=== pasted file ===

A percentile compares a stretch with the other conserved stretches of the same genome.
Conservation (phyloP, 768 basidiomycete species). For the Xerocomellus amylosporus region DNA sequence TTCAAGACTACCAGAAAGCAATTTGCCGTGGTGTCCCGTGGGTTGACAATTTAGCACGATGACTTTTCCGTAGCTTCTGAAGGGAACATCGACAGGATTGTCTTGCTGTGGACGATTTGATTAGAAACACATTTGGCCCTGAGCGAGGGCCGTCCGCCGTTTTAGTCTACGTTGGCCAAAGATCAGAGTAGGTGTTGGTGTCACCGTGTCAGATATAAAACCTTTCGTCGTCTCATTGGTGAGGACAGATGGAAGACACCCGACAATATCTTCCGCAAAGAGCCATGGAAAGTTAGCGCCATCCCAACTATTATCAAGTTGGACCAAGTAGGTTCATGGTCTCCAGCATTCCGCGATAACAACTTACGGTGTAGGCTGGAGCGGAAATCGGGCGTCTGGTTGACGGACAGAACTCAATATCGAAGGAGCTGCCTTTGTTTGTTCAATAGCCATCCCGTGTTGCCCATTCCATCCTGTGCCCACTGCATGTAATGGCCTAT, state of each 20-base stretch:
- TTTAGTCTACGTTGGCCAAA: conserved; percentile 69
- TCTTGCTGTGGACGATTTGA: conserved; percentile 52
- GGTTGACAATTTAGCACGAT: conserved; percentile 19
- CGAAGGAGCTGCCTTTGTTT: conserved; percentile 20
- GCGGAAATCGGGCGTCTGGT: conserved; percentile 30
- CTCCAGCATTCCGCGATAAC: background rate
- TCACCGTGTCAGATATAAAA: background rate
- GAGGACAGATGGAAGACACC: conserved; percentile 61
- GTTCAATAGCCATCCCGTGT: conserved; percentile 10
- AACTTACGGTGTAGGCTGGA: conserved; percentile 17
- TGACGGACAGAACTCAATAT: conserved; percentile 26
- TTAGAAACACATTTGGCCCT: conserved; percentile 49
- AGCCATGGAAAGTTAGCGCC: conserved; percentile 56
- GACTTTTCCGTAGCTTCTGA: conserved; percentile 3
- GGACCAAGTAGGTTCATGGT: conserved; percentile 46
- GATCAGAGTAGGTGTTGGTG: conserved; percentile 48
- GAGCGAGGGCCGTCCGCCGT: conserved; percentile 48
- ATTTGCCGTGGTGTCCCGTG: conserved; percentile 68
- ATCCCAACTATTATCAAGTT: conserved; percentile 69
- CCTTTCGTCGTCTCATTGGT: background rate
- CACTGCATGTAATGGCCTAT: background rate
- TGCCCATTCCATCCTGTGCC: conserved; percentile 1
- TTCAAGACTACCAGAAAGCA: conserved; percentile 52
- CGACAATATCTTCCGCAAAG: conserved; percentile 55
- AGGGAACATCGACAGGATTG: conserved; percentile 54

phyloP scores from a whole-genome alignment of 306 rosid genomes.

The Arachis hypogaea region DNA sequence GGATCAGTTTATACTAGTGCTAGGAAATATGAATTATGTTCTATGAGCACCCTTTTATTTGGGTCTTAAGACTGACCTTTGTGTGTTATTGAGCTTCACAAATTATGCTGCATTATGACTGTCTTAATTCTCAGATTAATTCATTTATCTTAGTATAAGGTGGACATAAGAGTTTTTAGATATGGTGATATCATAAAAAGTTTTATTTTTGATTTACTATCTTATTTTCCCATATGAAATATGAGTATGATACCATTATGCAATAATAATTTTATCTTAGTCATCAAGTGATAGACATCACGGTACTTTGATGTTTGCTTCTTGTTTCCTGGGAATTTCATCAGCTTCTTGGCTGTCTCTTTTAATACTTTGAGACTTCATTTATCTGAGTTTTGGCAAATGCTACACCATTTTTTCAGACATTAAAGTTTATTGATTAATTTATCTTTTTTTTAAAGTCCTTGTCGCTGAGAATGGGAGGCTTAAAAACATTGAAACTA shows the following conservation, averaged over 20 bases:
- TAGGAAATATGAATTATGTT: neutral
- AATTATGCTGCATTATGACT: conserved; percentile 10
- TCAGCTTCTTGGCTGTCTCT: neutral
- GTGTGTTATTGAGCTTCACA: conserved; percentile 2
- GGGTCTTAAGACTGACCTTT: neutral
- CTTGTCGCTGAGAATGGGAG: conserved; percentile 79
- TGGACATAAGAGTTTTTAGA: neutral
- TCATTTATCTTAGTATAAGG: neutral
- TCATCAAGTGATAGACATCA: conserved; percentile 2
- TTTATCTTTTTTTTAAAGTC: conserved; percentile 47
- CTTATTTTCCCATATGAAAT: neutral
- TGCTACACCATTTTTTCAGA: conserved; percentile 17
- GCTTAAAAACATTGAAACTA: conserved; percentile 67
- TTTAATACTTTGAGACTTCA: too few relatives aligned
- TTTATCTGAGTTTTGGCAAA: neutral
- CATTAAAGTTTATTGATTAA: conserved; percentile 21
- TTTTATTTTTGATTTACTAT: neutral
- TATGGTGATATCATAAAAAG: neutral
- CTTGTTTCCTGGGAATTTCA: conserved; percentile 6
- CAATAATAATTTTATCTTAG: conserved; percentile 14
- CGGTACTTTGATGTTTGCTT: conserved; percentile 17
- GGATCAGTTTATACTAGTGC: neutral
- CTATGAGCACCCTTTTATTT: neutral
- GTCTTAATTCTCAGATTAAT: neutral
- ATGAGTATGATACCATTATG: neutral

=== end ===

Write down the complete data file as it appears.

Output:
A percentile compares a stretch with the other conserved stretches of the same genome.
Conservation (phyloP, 768 basidiomycete species). For the Xerocomellus amylosporus region DNA sequence TTCAAGACTACCAGAAAGCAATTTGCCGTGGTGTCCCGTGGGTTGACAATTTAGCACGATGACTTTTCCGTAGCTTCTGAAGGGAACATCGACAGGATTGTCTTGCTGTGGACGATTTGATTAGAAACACATTTGGCCCTGAGCGAGGGCCGTCCGCCGTTTTAGTCTACGTTGGCCAAAGATCAGAGTAGGTGTTGGTGTCACCGTGTCAGATATAAAACCTTTCGTCGTCTCATTGGTGAGGACAGATGGAAGACACCCGACAATATCTTCCGCAAAGAGCCATGGAAAGTTAGCGCCATCCCAACTATTATCAAGTTGGACCAAGTAGGTTCATGGTCTCCAGCATTCCGCGATAACAACTTACGGTGTAGGCTGGAGCGGAAATCGGGCGTCTGGTTGACGGACAGAACTCAATATCGAAGGAGCTGCCTTTGTTTGTTCAATAGCCATCCCGTGTTGCCCATTCCATCCTGTGCCCACTGCATGTAATGGCCTAT, state of each 20-base stretch:
- TTTAGTCTACGTTGGCCAAA: conserved; percentile 69
- TCTTGCTGTGGACGATTTGA: conserved; percentile 52
- GGTTGACAATTTAGCACGAT: conserved; percentile 19
- CGAAGGAGCTGCCTTTGTTT: conserved; percentile 20
- GCGGAAATCGGGCGTCTGGT: conserved; percentile 30
- CTCCAGCATTCCGCGATAAC: background rate
- TCACCGTGTCAGATATAAAA: background rate
- GAGGACAGATGGAAGACACC: conserved; percentile 61
- GTTCAATAGCCATCCCGTGT: conserved; percentile 10
- AACTTACGGTGTAGGCTGGA: conserved; percentile 17
- TGACGGACAGAACTCAATAT: conserved; percentile 26
- TTAGAAACACATTTGGCCCT: conserved; percentile 49
- AGCCATGGAAAGTTAGCGCC: conserved; percentile 56
- GACTTTTCCGTAGCTTCTGA: conserved; percentile 3
- GGACCAAGTAGGTTCATGGT: conserved; percentile 46
- GATCAGAGTAGGTGTTGGTG: conserved; percentile 48
- GAGCGAGGGCCGTCCGCCGT: conserved; percentile 48
- ATTTGCCGTGGTGTCCCGTG: conserved; percentile 68
- ATCCCAACTATTATCAAGTT: conserved; percentile 69
- CCTTTCGTCGTCTCATTGGT: background rate
- CACTGCATGTAATGGCCTAT: background rate
- TGCCCATTCCATCCTGTGCC: conserved; percentile 1
- TTCAAGACTACCAGAAAGCA: conserved; percentile 52
- CGACAATATCTTCCGCAAAG: conserved; percentile 55
- AGGGAACATCGACAGGATTG: conserved; percentile 54

phyloP scores from a whole-genome alignment of 306 rosid genomes.

The Arachis hypogaea region DNA sequence GGATCAGTTTATACTAGTGCTAGGAAATATGAATTATGTTCTATGAGCACCCTTTTATTTGGGTCTTAAGACTGACCTTTGTGTGTTATTGAGCTTCACAAATTATGCTGCATTATGACTGTCTTAATTCTCAGATTAATTCATTTATCTTAGTATAAGGTGGACATAAGAGTTTTTAGATATGGTGATATCATAAAAAGTTTTATTTTTGATTTACTATCTTATTTTCCCATATGAAATATGAGTATGATACCATTATGCAATAATAATTTTATCTTAGTCATCAAGTGATAGACATCACGGTACTTTGATGTTTGCTTCTTGTTTCCTGGGAATTTCATCAGCTTCTTGGCTGTCTCTTTTAATACTTTGAGACTTCATTTATCTGAGTTTTGGCAAATGCTACACCATTTTTTCAGACATTAAAGTTTATTGATTAATTTATCTTTTTTTTAAAGTCCTTGTCGCTGAGAATGGGAGGCTTAAAAACATTGAAACTA shows the following conservation, averaged over 20 bases:
- TAGGAAATATGAATTATGTT: neutral
- AATTATGCTGCATTATGACT: conserved; percentile 10
- TCAGCTTCTTGGCTGTCTCT: neutral
- GTGTGTTATTGAGCTTCACA: conserved; percentile 2
- GGGTCTTAAGACTGACCTTT: neutral
- CTTGTCGCTGAGAATGGGAG: conserved; percentile 79
- TGGACATAAGAGTTTTTAGA: neutral
- TCATTTATCTTAGTATAAGG: neutral
- TCATCAAGTGATAGACATCA: conserved; percentile 2
- TTTATCTTTTTTTTAAAGTC: conserved; percentile 47
- CTTATTTTCCCATATGAAAT: neutral
- TGCTACACCATTTTTTCAGA: conserved; percentile 17
- GCTTAAAAACATTGAAACTA: conserved; percentile 67
- TTTAATACTTTGAGACTTCA: too few relatives aligned
- TTTATCTGAGTTTTGGCAAA: neutral
- CATTAAAGTTTATTGATTAA: conserved; percentile 21
- TTTTATTTTTGATTTACTAT: neutral
- TATGGTGATATCATAAAAAG: neutral
- CTTGTTTCCTGGGAATTTCA: conserved; percentile 6
- CAATAATAATTTTATCTTAG: conserved; percentile 14
- CGGTACTTTGATGTTTGCTT: conserved; percentile 17
- GGATCAGTTTATACTAGTGC: neutral
- CTATGAGCACCCTTTTATTT: neutral
- GTCTTAATTCTCAGATTAAT: neutral
- ATGAGTATGATACCATTATG: neutral